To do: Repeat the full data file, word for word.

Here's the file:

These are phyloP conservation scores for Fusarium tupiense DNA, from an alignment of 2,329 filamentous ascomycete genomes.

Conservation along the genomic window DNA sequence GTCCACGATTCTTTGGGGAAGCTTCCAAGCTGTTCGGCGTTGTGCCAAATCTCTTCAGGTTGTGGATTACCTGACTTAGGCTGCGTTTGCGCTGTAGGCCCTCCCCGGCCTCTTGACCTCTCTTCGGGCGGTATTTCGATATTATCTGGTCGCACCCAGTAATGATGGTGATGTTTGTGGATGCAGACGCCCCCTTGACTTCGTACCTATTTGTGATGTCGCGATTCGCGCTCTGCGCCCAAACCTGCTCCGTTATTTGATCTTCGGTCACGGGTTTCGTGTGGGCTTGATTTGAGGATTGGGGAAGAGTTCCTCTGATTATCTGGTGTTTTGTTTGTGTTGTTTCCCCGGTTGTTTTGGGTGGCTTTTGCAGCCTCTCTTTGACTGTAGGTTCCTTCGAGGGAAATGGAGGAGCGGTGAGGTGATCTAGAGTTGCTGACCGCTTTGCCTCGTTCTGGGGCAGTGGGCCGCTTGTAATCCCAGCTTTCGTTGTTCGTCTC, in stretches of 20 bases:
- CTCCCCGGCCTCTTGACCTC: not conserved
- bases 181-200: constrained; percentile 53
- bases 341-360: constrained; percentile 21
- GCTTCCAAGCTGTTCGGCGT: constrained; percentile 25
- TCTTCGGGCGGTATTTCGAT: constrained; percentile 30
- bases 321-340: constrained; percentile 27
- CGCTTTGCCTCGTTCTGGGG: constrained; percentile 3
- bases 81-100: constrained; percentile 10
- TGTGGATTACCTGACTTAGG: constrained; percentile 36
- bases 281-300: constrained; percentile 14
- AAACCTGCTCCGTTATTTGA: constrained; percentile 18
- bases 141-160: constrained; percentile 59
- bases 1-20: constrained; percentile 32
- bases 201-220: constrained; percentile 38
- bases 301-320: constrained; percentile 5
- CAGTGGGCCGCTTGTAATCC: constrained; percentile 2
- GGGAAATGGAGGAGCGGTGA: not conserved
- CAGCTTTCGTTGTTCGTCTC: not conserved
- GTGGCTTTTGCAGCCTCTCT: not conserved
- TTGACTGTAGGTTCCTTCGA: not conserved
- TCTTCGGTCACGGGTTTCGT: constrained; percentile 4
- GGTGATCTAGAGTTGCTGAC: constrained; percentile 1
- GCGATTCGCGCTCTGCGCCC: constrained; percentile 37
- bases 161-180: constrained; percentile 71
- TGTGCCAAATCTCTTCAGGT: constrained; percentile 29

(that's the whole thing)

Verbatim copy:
These are phyloP conservation scores for Fusarium tupiense DNA, from an alignment of 2,329 filamentous ascomycete genomes.

Conservation along the genomic window DNA sequence GTCCACGATTCTTTGGGGAAGCTTCCAAGCTGTTCGGCGTTGTGCCAAATCTCTTCAGGTTGTGGATTACCTGACTTAGGCTGCGTTTGCGCTGTAGGCCCTCCCCGGCCTCTTGACCTCTCTTCGGGCGGTATTTCGATATTATCTGGTCGCACCCAGTAATGATGGTGATGTTTGTGGATGCAGACGCCCCCTTGACTTCGTACCTATTTGTGATGTCGCGATTCGCGCTCTGCGCCCAAACCTGCTCCGTTATTTGATCTTCGGTCACGGGTTTCGTGTGGGCTTGATTTGAGGATTGGGGAAGAGTTCCTCTGATTATCTGGTGTTTTGTTTGTGTTGTTTCCCCGGTTGTTTTGGGTGGCTTTTGCAGCCTCTCTTTGACTGTAGGTTCCTTCGAGGGAAATGGAGGAGCGGTGAGGTGATCTAGAGTTGCTGACCGCTTTGCCTCGTTCTGGGGCAGTGGGCCGCTTGTAATCCCAGCTTTCGTTGTTCGTCTC, in stretches of 20 bases:
- CTCCCCGGCCTCTTGACCTC: not conserved
- bases 181-200: constrained; percentile 53
- bases 341-360: constrained; percentile 21
- GCTTCCAAGCTGTTCGGCGT: constrained; percentile 25
- TCTTCGGGCGGTATTTCGAT: constrained; percentile 30
- bases 321-340: constrained; percentile 27
- CGCTTTGCCTCGTTCTGGGG: constrained; percentile 3
- bases 81-100: constrained; percentile 10
- TGTGGATTACCTGACTTAGG: constrained; percentile 36
- bases 281-300: constrained; percentile 14
- AAACCTGCTCCGTTATTTGA: constrained; percentile 18
- bases 141-160: constrained; percentile 59
- bases 1-20: constrained; percentile 32
- bases 201-220: constrained; percentile 38
- bases 301-320: constrained; percentile 5
- CAGTGGGCCGCTTGTAATCC: constrained; percentile 2
- GGGAAATGGAGGAGCGGTGA: not conserved
- CAGCTTTCGTTGTTCGTCTC: not conserved
- GTGGCTTTTGCAGCCTCTCT: not conserved
- TTGACTGTAGGTTCCTTCGA: not conserved
- TCTTCGGTCACGGGTTTCGT: constrained; percentile 4
- GGTGATCTAGAGTTGCTGAC: constrained; percentile 1
- GCGATTCGCGCTCTGCGCCC: constrained; percentile 37
- bases 161-180: constrained; percentile 71
- TGTGCCAAATCTCTTCAGGT: constrained; percentile 29